Alex Janvier – Lubicon (1988)

Alex Janvier (born 1935), a Canadian artist of Dene and Saulteaux descent, was only 8 years old when he was separated from his family and sent to the Blue Quills Indian Residential School. Blue Quills was part of a network of boarding schools, set by the Canadian government and run by Christian churches, with the purpose to assimilate Indigenous children by depriving them of their families, language, traditions and beliefs.

The year was 1943, and while he dressed like they wanted, spoke like they wanted and learned what they wanted, Janvier never lost touch with his indigenous roots. It was art that ultimately provided him with a liaison to his cultural heritage, giving him an outlet to express his identity:

“I think the government thought, if they took away our language, our culture, that we would eventually forget. So it became a passion for me to bring it all to light. To never forget”, explained Alex Janvier in an interview for Toronto Star in 2017.

With a career now spanning over 65 years, Alex Janvier has made a name for himself by combining Indigenous folklore with Western art, influenced in particular by Wassily Kandinsky and Paul Klee. The result is a style known for its fluid, abstract shapes, calligraphic lines and vivid colors.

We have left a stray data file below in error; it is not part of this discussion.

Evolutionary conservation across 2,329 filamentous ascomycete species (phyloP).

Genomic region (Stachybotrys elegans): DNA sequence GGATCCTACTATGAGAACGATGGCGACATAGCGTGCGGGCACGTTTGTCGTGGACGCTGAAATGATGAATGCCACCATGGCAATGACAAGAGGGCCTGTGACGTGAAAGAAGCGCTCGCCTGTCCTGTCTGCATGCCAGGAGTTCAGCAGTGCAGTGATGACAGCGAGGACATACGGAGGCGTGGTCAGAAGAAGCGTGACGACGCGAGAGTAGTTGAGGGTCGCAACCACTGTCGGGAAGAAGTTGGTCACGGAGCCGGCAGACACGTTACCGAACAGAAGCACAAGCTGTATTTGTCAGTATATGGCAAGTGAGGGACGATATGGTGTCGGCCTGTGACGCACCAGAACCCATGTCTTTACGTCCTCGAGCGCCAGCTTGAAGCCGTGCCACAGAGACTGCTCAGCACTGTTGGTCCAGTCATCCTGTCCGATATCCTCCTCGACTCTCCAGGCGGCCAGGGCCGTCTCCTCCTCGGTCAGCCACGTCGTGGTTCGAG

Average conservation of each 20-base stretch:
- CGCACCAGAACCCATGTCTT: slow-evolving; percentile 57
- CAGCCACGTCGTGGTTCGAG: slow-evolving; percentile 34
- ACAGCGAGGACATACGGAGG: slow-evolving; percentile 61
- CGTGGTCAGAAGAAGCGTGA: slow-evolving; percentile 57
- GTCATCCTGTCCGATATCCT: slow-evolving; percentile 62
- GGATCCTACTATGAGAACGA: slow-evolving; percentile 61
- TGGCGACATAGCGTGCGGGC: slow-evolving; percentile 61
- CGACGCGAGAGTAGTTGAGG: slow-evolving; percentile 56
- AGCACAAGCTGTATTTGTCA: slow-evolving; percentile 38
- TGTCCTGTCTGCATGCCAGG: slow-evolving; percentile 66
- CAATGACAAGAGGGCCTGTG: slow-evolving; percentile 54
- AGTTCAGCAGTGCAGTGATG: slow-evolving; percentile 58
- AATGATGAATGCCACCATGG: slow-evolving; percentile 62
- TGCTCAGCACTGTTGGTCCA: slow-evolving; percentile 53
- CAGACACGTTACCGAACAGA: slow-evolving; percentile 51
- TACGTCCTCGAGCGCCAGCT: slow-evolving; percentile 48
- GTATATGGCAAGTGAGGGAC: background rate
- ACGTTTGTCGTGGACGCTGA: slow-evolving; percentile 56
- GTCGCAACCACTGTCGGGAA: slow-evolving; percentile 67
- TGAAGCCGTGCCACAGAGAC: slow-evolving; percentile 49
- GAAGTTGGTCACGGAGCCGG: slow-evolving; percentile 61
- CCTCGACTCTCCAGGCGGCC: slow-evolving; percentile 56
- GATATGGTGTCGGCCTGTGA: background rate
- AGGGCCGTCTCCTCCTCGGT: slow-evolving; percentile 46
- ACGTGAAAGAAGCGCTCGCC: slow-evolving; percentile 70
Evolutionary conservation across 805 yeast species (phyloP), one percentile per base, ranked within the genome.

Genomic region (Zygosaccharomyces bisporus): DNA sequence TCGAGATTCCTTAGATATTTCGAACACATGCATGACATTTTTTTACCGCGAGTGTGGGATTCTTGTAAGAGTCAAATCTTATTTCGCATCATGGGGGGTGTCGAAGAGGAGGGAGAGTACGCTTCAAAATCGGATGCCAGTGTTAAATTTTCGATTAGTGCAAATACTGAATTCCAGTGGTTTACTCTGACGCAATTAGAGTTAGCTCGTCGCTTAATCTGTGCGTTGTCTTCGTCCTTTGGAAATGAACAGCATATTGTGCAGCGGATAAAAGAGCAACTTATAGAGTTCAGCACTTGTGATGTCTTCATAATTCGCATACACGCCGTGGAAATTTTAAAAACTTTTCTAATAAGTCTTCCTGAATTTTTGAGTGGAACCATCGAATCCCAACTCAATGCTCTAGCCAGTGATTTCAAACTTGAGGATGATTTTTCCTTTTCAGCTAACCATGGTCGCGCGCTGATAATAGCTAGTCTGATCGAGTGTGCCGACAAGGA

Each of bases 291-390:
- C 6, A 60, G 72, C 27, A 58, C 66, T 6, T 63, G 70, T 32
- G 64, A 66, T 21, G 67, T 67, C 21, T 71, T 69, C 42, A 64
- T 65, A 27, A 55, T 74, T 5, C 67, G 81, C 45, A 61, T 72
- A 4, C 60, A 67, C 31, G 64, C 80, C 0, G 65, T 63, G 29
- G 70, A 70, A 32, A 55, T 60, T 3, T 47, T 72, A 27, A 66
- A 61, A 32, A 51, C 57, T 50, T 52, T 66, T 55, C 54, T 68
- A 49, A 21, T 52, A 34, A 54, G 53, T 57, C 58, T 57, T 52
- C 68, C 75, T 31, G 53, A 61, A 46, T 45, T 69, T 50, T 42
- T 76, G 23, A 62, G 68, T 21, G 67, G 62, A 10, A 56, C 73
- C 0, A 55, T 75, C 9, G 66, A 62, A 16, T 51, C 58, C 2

Alex Janvier - Lubicon
Alex Janvier – Lubicon (1988)

Lubicon (1988) is one of Janvier’s most political paintings, completed when the Lubicon Lake Nation in Alberta was in conflict with the federal government and the oil sector about resource extraction on their territory. The artist expressed his anger over the issue by deciding to change the serene, white background, typical of his works, to a blood-red shade.  Looking at the abstract painting, its shapes morphing, expanding and contracting at the same time in continual regeneration, we get a sense of the resilience of the Lubicon Lake Nation, withstanding time and oppression through their cultural heritage.

3 thoughts on “Alex Janvier – Lubicon (1988)

    1. I think context is necessary only to understand what the painter was thinking. All that matters is what emotional response you get from the painting, dwelling on that, trying to figure out why you feel that way.

      Liked by 1 person

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